DIY Home Security Startups Keep Theft Out, But More Users In

For John White, a Massachusetts real estate broker and home security startup blogger, trusting one company with protecting his home is not enough. At any given time, he uses Ring, Lorex, Nest, Wyze, Amazon Cloud Cams, and Arlo cameras (made by Netgear).

“People think I’m hiding something valuable,” he said. “And I am — my kids.”

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White, who has been blogging about home security for years, said consumers have to decide between trusting a small startup that’s new to the game or traditional options like Google and SimpliSafe.

The two most well-known brands: Google-owned Nest, which we wrote about last year, and the recently acquired SimpliSafe are on the pricier side. A system from Nest costs about $399, and SimpliSafe costs about $311. In addition to its SimpliSafe system, the company recommends a “monitoring” plan, which could cost up to an extra $300 a year (if you don’t buy this plan, the system will just work as a siren, SimpliSafe will not dispatch police or send alerts).

But as the market grows, White said he’s seeing smaller startups working toward affordability and easier adoption for the not-so-tech-savvy. Based on the DMs White gets, there is a market.

Let’s dive into some examples.

Kangaroo is a 13-month old hubless home security system company that just raised $10.26 million in a Series A. Most products have not gone to market yet, but the company said its biggest value is price. Users can sign on for as low as $60 annually with no contract or cancellation fees. The company keeps the price low by connecting to wifi, thus bypassing costly hubs, or wired solutions. It currently has a camera, and also offers a self-monitoring and professional monitoring plan.

“We focused on making something that was going to be affordable and accessible to everyone,” said Maximus Yaney, company co-founder and CEO. “We wanted to reduce the barriers to entry, and fundamentally believe everyone should have access to this.”

Based on its website, the company offers four products: a motion sensor, siren, motion and entry sensor, and climate sensor. The only product currently available is the motion sensor. The new funding will help the company launch its others eventually. So far, the company’s research shows interest skewing toward younger customers than previously anticipated.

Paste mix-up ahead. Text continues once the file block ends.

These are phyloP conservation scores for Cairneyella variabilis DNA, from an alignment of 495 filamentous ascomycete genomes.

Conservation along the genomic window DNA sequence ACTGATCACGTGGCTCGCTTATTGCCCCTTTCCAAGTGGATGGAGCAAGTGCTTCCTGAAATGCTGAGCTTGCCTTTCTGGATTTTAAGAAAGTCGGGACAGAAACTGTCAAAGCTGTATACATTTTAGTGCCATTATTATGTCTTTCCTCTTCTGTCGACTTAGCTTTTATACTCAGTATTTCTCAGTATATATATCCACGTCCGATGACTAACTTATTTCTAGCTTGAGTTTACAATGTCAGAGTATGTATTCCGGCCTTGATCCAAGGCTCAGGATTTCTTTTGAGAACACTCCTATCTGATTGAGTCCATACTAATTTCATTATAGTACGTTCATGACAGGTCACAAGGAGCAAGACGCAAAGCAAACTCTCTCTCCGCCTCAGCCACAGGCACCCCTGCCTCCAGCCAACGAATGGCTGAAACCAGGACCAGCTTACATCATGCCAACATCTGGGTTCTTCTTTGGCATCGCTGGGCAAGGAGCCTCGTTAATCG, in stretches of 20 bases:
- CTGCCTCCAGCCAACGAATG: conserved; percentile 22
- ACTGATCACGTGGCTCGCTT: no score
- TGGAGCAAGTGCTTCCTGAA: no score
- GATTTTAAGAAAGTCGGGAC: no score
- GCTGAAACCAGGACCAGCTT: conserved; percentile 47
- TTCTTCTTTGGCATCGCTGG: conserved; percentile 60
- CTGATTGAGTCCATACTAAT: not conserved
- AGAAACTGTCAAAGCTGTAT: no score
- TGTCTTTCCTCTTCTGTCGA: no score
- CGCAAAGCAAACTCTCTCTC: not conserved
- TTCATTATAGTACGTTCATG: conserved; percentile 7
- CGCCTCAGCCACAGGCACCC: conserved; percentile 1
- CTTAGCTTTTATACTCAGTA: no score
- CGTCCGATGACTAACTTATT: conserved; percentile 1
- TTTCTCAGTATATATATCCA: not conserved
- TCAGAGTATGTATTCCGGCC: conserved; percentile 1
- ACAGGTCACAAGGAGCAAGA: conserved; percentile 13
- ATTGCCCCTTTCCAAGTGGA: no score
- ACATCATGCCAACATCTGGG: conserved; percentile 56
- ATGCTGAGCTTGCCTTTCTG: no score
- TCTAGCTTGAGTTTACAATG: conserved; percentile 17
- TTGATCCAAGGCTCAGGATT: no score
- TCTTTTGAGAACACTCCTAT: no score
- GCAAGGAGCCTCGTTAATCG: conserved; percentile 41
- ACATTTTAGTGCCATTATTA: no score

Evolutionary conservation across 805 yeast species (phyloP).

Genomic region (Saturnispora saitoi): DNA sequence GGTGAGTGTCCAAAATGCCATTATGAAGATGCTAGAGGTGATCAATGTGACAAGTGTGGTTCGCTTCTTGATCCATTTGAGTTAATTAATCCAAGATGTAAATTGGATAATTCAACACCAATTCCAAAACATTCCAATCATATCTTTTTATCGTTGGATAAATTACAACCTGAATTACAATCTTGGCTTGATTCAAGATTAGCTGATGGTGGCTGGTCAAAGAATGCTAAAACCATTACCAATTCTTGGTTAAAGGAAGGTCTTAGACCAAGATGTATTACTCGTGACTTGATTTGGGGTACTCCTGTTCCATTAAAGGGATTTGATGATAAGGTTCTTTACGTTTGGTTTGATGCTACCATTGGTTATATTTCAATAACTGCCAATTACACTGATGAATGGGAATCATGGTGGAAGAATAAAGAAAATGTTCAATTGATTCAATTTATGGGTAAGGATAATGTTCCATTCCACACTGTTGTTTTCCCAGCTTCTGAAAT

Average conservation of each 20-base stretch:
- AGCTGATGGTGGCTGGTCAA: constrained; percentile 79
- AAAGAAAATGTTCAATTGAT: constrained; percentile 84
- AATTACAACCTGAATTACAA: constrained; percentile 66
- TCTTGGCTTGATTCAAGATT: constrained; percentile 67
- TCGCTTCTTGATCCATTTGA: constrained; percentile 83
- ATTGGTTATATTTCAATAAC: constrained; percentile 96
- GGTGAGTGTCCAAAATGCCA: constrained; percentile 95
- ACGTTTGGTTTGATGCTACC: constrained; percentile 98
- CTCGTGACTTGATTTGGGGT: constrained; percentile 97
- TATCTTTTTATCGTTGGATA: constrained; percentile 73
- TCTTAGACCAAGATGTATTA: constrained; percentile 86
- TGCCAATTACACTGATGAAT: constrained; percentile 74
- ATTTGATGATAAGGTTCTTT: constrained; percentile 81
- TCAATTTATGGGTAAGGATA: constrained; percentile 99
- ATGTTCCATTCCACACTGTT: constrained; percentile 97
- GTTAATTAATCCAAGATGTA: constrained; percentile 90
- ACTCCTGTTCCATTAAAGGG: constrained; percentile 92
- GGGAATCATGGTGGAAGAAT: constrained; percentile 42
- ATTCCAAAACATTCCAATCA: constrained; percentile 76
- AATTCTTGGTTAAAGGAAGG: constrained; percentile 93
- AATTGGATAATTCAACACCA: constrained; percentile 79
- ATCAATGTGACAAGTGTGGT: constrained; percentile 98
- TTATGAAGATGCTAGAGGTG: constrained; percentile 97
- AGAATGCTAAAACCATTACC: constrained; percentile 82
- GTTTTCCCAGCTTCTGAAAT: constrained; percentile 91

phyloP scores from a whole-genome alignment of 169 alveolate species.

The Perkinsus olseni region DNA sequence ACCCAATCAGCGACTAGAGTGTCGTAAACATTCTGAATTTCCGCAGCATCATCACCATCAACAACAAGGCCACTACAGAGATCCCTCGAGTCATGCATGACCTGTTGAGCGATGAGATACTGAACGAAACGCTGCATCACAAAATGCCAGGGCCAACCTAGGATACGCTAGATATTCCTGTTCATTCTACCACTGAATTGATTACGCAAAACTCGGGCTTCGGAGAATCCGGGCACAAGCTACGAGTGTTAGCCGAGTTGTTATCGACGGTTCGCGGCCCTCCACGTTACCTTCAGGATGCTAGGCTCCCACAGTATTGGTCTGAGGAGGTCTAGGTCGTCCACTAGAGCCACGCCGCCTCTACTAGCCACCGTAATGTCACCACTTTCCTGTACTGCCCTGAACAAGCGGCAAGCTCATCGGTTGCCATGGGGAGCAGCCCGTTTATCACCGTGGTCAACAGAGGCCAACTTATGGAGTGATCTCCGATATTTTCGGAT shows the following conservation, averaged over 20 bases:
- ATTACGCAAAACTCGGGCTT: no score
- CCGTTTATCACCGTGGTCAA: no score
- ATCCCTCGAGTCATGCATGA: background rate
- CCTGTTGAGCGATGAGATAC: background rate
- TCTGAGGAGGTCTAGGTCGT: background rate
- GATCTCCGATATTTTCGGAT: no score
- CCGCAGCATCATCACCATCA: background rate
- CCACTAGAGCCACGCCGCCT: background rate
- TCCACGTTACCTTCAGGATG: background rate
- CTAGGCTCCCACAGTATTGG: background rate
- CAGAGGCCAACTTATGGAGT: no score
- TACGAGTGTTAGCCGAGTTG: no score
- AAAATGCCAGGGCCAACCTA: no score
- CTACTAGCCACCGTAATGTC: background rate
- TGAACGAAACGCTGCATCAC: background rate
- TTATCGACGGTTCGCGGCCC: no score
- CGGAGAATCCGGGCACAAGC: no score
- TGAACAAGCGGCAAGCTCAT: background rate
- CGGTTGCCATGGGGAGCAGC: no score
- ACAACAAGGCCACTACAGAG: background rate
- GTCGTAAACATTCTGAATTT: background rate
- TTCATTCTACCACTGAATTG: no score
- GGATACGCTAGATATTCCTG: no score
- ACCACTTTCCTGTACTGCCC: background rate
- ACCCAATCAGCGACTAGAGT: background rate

Another startup, Cove, has a system costing between $200 and $400. Robert Shelley, CEO, said companies often compromise on quality in the name of affordability.

These compromises look like fewer types of alarms, limited backup battery time and lack of system self-testing so customers don’t really know if the system is actually working, he said.

Cove’s systems cost between $200 and $400, but have a more relaxed cancellation policy than other players in the market. This gives the company a competitive edge. Further, the DIY system takes an average of 27 minutes to install.

The chart below shows a breakdown of several private, venture-backed home security startups.

Blogger White’s favorite low cost home security camera hails from Wyze, which sells for about $25 and has a phone app. That is low compared to Nest, which sells for about $300, and Ring, which averages at around $250.

A quick search on Amazon for “security camera” shows anecdotally how many options are available. Regardless, low-cost newcomers still have a role to play, said White who gets messages daily from people interested in all options. His readers aren’t automatically going with the biggest names in the industry.

While White acknowledges the market is overcrowded with products – he believes “something is better than nothing.” For now, he’s content with his Ring-Lorex-Nest-Wyze-Amazon-Arlo approach. What his readers choose to adopt is their choice. Needless to say, now there are plenty of options to choose from.

Illustration: Li-Anne Dias

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